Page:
The world’s self-professed green emperor isn’t wearing any clothes. The EU has lofty environmental ambitions, and its green policies range from stringent emissions standards to generous subsidies for renewable energy sources like solar and wind. Yet despite all of that, over the past decade the EU’s imports of American coal have more than tripled. The WSJ reports:
Low domestic demand has renewed the focus on U.S. exports, which are on track for a record-setting third straight year of more than 100 million tons. The 28-nation EU imported 47.2 million tons of U.S. coal last year, up from 13.6 million tons in 2003. Exports to the U.K. alone are up tenfold in the same period. The U.S. ranked second only to Russia in supplying Europe with coal last year, and the U.S. could further increase its market share if recent political tensions with Moscow disrupt Russian shipments.Germany’s decision to phase out of nuclear power after the 2011 Fukushima nuclear disaster in Japan has also made it a significant buyer of U.S. coal, mostly because the commodity is so inexpensive. […]Since 2003, German imports of U.S. coal have risen to more than 15 million tons from under a million tons. A spokesman for E.ON SE, Germany’s largest power and natural-gas utility, says it now purchases more than four million tons of coal a year, or 17% of its total, from the U.S., up from 800,000 tons in 2010. E.ON operates power plants in several European countries.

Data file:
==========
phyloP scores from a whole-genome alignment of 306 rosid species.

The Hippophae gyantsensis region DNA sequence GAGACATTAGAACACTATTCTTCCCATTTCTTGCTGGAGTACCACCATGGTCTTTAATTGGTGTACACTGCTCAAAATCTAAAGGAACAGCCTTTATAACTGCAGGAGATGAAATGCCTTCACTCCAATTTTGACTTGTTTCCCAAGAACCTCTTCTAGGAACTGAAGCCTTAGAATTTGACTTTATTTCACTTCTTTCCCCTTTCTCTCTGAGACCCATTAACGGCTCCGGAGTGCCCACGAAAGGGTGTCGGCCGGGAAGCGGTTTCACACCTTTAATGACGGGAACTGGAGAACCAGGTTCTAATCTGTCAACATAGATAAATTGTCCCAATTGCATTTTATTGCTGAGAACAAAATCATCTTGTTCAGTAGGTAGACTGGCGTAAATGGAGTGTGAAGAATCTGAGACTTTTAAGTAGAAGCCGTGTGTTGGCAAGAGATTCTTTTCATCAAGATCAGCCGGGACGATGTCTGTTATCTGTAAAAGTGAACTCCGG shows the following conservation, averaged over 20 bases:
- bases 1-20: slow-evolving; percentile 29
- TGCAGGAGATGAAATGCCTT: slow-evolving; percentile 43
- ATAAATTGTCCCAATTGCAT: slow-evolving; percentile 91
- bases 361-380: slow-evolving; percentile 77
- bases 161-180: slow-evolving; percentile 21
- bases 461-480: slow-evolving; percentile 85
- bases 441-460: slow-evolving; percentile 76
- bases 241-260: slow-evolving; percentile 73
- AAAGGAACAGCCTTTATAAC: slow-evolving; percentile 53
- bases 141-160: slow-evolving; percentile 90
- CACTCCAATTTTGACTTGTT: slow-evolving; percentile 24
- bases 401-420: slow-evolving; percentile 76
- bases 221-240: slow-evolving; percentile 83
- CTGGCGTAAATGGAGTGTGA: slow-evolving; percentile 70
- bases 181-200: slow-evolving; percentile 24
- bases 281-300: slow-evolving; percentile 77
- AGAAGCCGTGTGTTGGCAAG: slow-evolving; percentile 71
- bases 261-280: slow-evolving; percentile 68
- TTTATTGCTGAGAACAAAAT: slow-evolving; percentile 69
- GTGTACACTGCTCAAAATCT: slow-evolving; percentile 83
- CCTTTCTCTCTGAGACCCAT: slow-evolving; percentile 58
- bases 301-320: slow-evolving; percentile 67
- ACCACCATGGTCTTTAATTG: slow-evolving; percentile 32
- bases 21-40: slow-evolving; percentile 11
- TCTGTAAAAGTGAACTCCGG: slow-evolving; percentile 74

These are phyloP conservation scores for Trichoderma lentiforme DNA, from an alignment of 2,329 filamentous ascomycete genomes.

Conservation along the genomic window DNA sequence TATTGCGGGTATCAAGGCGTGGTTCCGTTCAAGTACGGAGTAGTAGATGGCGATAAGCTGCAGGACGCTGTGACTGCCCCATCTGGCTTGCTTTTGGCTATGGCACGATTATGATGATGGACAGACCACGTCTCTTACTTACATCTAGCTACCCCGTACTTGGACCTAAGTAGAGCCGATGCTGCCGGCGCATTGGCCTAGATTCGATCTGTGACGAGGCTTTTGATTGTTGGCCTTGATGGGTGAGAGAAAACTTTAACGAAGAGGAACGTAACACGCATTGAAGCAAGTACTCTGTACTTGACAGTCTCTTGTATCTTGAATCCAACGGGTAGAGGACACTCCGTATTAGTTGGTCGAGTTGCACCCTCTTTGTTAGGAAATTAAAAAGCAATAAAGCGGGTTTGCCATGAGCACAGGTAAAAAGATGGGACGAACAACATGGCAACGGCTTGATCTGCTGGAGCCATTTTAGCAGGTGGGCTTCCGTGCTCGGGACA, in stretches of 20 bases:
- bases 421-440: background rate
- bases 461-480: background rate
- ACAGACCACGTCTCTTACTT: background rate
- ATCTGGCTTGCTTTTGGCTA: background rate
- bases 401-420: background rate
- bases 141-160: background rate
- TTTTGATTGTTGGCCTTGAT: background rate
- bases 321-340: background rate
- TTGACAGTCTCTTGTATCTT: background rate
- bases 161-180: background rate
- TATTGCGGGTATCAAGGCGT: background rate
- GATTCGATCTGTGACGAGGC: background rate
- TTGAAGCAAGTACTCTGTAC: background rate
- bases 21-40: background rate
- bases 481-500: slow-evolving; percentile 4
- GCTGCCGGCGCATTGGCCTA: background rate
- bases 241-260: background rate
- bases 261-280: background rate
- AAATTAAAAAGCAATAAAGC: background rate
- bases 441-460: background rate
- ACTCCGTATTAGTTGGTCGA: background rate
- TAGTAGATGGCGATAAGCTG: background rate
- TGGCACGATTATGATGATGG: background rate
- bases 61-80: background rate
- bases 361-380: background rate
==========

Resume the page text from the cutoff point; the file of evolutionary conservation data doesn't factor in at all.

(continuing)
Europe can talk all it wants about green-energy policies, but at the end of the day, most of its decisions will come down to the costs. In the U.S., fracking has unlocked massive reserves of natural gas trapped in previously inaccessible shale formations. That’s led to an American gas glut, which means dirt-cheap natural gas can supply our domestic needs. Coal, previously one of the cheapest options around for baseload power generation, can’t compete with the shale boom. U.S. coal producers are looking elsewhere for customers, and they have found a number of very willing buyers across the Atlantic.Heightened tensions with Russia have made the EU nervous about energy security. Germany has turned up its nose at nuclear energy—a source of abundant, zero-carbon baseload electricity. It’s possible that France will do the same, reversing its previous pro-nuclear stance. Moratoriums on fracking abound in Europe, preventing countries on the continent from imitating America’s recent success.Given all that, it’s no wonder that countries like the UK are making coal, one of the dirtiest fossil fuels around, an increasingly important part of their supposedly “green” energy portfolios.